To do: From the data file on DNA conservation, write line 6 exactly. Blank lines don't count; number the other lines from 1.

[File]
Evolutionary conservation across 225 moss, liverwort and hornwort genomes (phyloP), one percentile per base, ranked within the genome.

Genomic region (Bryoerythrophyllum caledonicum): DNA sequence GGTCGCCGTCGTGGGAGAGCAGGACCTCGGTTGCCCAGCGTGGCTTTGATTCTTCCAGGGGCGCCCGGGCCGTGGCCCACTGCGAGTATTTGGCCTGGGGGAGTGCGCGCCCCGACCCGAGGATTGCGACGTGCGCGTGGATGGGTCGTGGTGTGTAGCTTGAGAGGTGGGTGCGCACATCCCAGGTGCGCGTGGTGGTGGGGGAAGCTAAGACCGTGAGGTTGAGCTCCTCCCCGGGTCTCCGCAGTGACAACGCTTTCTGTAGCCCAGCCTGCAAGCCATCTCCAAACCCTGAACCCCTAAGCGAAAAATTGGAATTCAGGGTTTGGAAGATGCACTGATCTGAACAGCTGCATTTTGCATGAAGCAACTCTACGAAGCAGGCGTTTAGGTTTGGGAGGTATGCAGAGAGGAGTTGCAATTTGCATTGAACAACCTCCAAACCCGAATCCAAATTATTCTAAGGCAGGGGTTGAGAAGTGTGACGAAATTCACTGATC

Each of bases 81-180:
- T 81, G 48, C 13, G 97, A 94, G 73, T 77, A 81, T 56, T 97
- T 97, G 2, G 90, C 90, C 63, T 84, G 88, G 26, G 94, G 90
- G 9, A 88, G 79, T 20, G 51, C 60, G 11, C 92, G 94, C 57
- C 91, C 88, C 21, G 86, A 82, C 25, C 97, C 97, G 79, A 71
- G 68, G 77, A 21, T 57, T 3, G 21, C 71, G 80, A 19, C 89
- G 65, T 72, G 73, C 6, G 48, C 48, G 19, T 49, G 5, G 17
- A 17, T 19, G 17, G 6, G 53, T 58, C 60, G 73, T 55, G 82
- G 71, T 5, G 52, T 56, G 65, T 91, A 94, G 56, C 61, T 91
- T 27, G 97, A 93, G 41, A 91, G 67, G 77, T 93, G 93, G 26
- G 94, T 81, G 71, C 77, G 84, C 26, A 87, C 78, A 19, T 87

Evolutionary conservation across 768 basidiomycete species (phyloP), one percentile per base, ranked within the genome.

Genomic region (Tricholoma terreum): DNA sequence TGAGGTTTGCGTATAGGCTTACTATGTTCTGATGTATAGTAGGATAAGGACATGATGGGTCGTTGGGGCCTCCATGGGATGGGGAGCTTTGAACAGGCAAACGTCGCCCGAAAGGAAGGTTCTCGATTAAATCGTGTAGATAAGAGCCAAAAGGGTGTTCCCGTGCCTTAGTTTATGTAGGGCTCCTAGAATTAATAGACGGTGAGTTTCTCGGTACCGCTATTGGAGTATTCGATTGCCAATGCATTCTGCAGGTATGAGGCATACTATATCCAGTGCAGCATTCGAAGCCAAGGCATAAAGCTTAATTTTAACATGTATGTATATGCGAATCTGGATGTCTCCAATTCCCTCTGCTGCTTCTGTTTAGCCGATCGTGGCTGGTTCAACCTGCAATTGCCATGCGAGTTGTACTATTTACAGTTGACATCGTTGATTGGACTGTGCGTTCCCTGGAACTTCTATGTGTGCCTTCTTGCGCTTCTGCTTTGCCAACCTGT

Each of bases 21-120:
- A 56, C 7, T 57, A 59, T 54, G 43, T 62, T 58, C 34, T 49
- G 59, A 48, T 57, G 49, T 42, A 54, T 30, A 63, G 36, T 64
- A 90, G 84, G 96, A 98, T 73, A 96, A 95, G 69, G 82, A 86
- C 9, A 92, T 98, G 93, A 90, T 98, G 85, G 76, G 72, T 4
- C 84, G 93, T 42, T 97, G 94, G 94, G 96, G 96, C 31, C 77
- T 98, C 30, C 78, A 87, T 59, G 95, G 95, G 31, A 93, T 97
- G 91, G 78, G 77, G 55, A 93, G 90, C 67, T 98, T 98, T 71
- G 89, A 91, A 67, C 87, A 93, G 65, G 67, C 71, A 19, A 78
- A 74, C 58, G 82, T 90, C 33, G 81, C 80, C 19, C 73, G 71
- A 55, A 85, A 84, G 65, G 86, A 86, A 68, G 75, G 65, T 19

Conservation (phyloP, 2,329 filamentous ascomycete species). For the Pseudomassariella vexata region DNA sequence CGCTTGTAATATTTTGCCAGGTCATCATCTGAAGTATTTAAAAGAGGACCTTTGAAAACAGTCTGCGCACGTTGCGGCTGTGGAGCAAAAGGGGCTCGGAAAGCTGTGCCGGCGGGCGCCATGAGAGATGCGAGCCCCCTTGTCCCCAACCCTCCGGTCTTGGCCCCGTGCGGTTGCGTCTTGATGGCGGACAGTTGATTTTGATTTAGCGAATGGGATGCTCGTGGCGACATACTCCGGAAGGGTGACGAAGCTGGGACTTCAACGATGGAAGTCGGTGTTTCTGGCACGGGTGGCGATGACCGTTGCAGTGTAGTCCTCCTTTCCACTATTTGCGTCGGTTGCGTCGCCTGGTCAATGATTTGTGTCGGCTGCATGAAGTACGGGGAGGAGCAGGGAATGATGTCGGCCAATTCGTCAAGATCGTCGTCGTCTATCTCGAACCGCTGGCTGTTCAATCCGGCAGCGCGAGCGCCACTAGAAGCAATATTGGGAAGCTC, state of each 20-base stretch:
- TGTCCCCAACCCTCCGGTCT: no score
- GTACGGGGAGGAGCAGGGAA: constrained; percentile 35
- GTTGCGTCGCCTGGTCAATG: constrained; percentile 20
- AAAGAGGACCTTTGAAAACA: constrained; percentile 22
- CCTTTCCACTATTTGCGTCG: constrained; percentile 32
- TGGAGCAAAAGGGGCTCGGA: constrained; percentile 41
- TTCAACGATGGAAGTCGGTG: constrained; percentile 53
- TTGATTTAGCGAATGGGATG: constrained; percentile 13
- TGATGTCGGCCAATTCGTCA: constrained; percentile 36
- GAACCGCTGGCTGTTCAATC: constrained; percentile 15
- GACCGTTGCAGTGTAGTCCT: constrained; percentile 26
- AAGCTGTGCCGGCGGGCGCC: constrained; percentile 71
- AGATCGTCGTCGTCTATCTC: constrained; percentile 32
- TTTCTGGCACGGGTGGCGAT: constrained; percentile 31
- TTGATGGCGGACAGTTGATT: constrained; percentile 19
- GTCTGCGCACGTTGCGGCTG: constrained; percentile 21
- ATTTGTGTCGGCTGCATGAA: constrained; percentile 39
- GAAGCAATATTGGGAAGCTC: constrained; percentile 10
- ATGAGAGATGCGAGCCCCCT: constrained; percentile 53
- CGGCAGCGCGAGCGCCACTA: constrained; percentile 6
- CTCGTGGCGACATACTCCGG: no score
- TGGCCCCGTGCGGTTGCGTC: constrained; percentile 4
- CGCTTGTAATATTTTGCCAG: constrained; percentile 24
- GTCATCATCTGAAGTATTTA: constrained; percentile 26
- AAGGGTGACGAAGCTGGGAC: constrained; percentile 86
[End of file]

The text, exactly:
- G 9, A 88, G 79, T 20, G 51, C 60, G 11, C 92, G 94, C 57